The house in Carpineto, in which the Pecci brothers grew up

Papal Collaboration

Photo of Cardinal Pecci in 1887

Pope Leo responded with the encyclical Æterni Patris, much of which was co-written by Cardinal Pecci [2] on the restoration of Christian philosophy in the schools, which was published on 4 August 1879, and mandated all Catholic universities to teach Thomism and created a papal academy for the training of Thomist professors and publishing scholarly editions of the works of St Thomas Aquinas. The leadership of this academy he entrusted to his brother, who aided the creation of similar Thomas Aquinas academies in other places (Bologna, Freiburg (Switzerland), Paris and Lowden). In 1879, Cardinal Pecci was appointed as first Prefect of the Pontifical Academy of St. Thomas Aquinas, which Leo founded on 15 October 1879, and was also appointed Prefect of the Congregation for Studies in February 1884 [3]. (On 28 January 1999, the academy was reoriented to more social issues by Pope John Paul II.)[13] Pope Leo XIII appointed thirty members, ten each from Rome, from Italy, and from the rest of the world, and provided generous financial support to attract scholars from everywhere. The Pope also personally supported individual Thomist scholars and applauded numerous critical editions of the Angelic Doctor's texts.[12] To balance his Thomist Jesuit appointments, Leo entrusted the overall responsibility of the works of St Thomas Aquinas to the Dominican Order, of which the saint had been a member.

Vatican Library

Pope Leo XIII considered the mostly locked-up and neglected Franz Ehrle and Giuseppe Pecci to head the new undertaking as prefect and librarian, respectively. They in turn opened the Vatican Library to the general public after establishing a consultation library of 300,000 volumes.[15]

Death

Cardinal Pecci continued his work as congregation and academy prefect and librarian until he died on 8 February 1890, of complications from pneumonia. His body lay in repose in the Basilica of the Twelve Apostles (Basilica dei Santi Apostoli) in Rome, where his funeral took place on 12 February. He is buried in the chapel of the Society of Jesus in Campo Verano Cemetery, in Rome [4][5].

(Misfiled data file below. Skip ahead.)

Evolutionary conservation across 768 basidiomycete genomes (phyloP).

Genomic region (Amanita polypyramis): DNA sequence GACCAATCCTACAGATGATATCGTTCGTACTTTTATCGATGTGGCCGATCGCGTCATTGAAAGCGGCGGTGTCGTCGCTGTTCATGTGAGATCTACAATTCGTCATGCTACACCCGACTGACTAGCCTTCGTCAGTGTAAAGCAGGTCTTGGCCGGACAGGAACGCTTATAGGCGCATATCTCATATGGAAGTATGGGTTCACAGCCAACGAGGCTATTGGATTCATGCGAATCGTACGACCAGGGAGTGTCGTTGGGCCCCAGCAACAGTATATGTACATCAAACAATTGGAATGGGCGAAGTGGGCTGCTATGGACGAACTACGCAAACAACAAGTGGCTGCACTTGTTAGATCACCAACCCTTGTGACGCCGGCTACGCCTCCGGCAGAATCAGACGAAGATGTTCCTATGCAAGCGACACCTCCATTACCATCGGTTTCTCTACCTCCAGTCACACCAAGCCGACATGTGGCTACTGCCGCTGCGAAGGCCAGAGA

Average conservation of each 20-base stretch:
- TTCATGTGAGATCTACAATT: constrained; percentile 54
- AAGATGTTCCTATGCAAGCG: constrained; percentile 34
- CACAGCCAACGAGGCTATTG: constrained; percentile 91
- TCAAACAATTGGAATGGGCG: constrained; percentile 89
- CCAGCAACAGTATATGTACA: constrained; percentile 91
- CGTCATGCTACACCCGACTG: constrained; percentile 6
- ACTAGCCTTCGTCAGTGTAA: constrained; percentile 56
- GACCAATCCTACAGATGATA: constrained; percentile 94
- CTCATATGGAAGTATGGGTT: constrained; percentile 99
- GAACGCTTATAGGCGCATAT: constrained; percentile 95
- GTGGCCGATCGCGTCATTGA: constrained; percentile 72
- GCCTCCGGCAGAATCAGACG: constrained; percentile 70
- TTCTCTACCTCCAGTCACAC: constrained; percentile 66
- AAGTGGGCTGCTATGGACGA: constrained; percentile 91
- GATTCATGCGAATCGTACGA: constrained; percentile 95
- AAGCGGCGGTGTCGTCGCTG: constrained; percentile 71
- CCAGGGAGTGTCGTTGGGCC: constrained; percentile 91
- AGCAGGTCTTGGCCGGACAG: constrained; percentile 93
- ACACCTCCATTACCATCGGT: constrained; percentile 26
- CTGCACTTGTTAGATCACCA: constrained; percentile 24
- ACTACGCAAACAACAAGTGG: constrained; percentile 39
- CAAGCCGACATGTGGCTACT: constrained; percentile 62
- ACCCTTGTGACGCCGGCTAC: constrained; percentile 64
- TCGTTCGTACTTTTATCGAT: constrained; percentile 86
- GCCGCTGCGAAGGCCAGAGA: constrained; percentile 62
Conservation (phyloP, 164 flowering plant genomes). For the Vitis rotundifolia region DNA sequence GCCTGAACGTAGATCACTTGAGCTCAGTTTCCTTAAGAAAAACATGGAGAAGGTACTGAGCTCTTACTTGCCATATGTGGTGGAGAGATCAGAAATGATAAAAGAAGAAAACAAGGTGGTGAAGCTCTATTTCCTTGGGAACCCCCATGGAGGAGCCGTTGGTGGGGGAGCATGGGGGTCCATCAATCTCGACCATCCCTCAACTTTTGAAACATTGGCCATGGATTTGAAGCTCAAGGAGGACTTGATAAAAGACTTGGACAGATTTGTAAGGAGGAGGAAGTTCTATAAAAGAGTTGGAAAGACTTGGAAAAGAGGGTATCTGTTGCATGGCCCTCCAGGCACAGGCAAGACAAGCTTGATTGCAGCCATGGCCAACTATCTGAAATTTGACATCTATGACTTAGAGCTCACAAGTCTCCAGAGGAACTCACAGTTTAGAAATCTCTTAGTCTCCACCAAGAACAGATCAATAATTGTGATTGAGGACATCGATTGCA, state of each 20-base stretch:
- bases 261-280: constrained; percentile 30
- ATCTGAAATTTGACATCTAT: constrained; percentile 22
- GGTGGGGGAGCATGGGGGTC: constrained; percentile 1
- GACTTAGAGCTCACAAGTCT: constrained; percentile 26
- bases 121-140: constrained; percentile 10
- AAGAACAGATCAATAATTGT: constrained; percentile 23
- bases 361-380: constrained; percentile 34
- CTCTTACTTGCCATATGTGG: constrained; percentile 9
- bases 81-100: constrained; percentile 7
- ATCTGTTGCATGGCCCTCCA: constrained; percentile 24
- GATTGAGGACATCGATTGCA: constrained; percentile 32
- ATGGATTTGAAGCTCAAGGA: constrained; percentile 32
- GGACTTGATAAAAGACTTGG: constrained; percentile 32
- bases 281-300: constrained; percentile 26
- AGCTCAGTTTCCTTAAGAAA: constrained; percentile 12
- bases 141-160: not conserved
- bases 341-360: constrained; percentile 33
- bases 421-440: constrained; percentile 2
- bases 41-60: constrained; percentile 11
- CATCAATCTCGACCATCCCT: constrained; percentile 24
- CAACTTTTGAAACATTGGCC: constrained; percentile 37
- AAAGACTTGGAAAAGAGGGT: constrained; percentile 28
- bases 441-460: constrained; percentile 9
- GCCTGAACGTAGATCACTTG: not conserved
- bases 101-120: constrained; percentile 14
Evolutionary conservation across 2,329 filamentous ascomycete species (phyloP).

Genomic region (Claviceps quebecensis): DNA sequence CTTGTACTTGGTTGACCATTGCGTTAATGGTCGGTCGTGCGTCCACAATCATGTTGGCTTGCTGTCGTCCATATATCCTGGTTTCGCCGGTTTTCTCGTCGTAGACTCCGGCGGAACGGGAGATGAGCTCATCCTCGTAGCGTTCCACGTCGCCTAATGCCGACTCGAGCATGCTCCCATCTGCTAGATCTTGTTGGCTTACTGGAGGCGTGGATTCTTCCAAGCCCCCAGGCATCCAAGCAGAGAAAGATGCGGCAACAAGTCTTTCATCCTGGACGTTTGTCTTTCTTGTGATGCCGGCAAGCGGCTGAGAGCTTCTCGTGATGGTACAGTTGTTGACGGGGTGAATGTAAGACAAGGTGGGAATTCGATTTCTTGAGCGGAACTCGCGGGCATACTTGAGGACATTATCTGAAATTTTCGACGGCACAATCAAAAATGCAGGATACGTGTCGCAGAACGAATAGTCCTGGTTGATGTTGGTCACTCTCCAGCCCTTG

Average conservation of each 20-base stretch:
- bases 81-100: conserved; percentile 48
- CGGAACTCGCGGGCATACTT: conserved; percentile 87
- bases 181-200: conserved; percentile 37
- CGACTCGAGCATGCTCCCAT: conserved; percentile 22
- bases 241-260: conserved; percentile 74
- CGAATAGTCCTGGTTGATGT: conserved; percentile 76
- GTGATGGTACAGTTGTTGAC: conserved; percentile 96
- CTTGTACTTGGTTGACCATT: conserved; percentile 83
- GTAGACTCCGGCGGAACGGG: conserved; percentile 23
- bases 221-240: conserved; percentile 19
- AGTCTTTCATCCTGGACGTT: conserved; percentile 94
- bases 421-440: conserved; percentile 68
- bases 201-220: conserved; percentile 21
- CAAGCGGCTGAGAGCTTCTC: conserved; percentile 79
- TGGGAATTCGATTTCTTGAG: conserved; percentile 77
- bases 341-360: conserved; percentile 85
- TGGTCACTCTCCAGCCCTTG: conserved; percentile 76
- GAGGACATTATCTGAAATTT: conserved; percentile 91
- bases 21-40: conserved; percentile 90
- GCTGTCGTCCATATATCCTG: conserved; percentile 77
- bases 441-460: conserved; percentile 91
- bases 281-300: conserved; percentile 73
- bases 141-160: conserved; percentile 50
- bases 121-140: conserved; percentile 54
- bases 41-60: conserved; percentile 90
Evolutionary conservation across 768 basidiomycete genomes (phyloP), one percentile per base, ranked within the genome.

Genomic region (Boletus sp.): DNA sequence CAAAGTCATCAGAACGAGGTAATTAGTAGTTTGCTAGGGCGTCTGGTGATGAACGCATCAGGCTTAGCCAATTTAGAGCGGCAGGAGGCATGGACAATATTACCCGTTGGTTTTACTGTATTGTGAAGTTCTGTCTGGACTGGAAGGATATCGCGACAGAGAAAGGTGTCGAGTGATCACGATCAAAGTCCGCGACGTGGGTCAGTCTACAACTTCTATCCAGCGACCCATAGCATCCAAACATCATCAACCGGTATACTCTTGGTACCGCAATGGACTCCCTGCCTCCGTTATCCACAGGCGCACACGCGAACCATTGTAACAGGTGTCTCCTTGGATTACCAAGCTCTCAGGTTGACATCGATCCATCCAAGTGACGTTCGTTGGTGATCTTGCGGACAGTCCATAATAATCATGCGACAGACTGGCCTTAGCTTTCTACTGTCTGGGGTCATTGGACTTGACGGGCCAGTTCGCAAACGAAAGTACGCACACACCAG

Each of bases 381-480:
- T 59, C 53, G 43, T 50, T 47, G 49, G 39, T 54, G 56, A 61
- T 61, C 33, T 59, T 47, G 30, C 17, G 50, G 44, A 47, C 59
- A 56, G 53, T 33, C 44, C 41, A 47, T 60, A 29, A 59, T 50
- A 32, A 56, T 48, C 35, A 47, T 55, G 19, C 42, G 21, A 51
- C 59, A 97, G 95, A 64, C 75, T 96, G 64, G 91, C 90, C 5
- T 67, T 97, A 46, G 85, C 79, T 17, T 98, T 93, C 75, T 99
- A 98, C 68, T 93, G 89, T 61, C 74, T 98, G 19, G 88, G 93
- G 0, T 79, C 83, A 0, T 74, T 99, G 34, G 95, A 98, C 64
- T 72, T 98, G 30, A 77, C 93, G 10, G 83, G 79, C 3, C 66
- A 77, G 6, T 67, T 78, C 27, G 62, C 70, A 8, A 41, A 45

Catholic Church titles
Preceded by
Lorenzo Ilarione Randi
Cardinal Protodeacon
1887–1890
Succeeded by
John Henry Newman, C.O.
Preceded by
Antonio Saverio De Luca
Prefect of the Sacred Congregation of Studies
16 February 1884 – 29 October 1887
Succeeded by
Tommaso Maria Zigliara, O.P.

Notes

  1. ^ Kühne 7
  2. ^ Kühne 12
  3. ^ peter-hug.ch/lexikon/18_0714
  4. ^ Kühne 20
  5. ^ http://www.die-tagespost.de/Archiv/titel_anzeige.asp?ID=4748
  6. ^ Benno Kühne, Papst Leo XIII Unser Heiliger Vater in seinem Leben und wirken, Benzinger, Einsiedeln, 1880
  7. ^ Kühne, 247
  8. ^ Schmidlin, Papstgeschichte der Neuesten Zeit, Pustet München 1934, 537
  9. ^ Acta Leonis XIII PM Romae, 1881, Acta I, 35 ff
  10. ^ L. von Pastor, Tagebücher, Heidelberg, 1950 127
  11. ^ Schmidlin 394
  12. ^ a b c Schmidlin 395
  13. ^ Annuario Pontificio 2005, p.1908
  14. ^ Schmidlin 400
  15. ^ Schmidlin 401
This article was sourced from Creative Commons Attribution-ShareAlike License; additional terms may apply. World Heritage Encyclopedia content is assembled from numerous content providers, Open Access Publishing, and in compliance with The Fair Access to Science and Technology Research Act (FASTR), Wikimedia Foundation, Inc., Public Library of Science, The Encyclopedia of Life, Open Book Publishers (OBP), PubMed, U.S. National Library of Medicine, National Center for Biotechnology Information, U.S. National Library of Medicine, National Institutes of Health (NIH), U.S. Department of Health & Human Services, and USA.gov, which sources content from all federal, state, local, tribal, and territorial government publication portals (.gov, .mil, .edu). Funding for USA.gov and content contributors is made possible from the U.S. Congress, E-Government Act of 2002.
 
Crowd sourced content that is contributed to World Heritage Encyclopedia is peer reviewed and edited by our editorial staff to ensure quality scholarly research articles.
 
By using this site, you agree to the Terms of Use and Privacy Policy. World Heritage Encyclopedia™ is a registered trademark of the World Public Library Association, a non-profit organization.
 


Copyright © World Library Foundation. All rights reserved. eBooks from Project Gutenberg are sponsored by the World Library Foundation,
a 501c(4) Member's Support Non-Profit Organization, and is NOT affiliated with any governmental agency or department.